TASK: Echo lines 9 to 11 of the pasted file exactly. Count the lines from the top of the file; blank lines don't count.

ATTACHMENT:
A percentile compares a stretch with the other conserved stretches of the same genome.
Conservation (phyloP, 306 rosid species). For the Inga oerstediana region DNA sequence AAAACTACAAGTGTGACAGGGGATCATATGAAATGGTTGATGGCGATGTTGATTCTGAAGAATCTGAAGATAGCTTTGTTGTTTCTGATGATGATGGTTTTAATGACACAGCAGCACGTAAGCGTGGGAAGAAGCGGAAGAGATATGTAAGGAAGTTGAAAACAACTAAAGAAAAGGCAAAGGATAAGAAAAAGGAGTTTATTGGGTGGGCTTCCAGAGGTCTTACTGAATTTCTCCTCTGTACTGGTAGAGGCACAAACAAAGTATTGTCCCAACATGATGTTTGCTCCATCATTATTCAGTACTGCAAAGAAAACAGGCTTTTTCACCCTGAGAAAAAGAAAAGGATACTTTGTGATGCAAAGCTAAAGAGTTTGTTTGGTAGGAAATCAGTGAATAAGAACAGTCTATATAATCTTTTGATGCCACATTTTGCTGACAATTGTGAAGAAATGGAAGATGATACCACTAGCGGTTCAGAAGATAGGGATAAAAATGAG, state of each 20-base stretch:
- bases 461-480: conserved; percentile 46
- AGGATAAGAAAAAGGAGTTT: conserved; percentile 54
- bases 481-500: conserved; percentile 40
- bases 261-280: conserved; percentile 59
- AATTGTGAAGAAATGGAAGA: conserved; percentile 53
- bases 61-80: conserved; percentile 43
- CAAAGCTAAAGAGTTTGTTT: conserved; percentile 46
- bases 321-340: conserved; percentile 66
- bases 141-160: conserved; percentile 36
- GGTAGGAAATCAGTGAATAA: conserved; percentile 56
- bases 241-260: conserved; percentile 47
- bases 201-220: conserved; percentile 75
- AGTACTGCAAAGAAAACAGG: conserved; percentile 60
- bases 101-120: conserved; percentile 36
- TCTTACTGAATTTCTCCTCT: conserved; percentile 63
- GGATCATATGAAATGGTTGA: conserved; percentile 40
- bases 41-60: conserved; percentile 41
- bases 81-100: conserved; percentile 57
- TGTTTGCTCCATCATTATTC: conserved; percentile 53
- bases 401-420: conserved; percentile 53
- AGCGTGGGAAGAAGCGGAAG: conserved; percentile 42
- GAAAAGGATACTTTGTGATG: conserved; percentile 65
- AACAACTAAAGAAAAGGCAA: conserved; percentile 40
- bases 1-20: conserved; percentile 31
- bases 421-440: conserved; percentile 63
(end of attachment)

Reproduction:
- CAAAGCTAAAGAGTTTGTTT: conserved; percentile 46
- bases 321-340: conserved; percentile 66
- bases 141-160: conserved; percentile 36